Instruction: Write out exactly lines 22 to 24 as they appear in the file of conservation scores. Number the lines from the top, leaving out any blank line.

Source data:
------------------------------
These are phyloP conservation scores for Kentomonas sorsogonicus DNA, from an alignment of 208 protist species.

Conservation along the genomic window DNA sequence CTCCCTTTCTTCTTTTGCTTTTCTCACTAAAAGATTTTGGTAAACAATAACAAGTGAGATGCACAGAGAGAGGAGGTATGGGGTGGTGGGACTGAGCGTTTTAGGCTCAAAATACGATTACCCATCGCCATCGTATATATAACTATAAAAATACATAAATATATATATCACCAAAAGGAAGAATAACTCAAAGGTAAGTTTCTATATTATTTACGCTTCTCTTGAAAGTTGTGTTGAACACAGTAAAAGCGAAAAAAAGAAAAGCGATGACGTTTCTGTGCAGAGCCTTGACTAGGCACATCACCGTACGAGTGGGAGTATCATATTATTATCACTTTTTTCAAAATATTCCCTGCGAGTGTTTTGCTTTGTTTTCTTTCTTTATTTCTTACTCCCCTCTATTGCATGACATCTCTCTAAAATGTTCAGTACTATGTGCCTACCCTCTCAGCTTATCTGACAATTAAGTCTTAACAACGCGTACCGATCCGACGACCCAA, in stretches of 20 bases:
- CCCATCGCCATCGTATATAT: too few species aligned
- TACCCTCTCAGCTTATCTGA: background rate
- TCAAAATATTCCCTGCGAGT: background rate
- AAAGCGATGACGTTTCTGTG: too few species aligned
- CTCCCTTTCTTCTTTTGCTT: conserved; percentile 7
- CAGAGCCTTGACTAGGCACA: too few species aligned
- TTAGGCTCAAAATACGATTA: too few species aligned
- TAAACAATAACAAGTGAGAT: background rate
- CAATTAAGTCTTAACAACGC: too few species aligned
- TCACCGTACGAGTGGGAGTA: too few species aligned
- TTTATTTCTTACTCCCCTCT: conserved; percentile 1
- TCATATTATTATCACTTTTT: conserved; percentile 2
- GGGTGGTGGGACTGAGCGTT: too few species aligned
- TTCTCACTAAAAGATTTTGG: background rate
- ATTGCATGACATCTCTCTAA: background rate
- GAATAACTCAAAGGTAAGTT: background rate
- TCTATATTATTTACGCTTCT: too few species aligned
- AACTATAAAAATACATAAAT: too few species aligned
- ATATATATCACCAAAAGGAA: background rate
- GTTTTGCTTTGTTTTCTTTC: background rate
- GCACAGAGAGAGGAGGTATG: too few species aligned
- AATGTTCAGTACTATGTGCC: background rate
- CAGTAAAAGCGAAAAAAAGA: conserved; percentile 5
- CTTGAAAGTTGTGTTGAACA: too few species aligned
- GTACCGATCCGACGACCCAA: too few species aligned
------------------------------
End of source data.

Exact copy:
- GTTTTGCTTTGTTTTCTTTC: background rate
- GCACAGAGAGAGGAGGTATG: too few species aligned
- AATGTTCAGTACTATGTGCC: background rate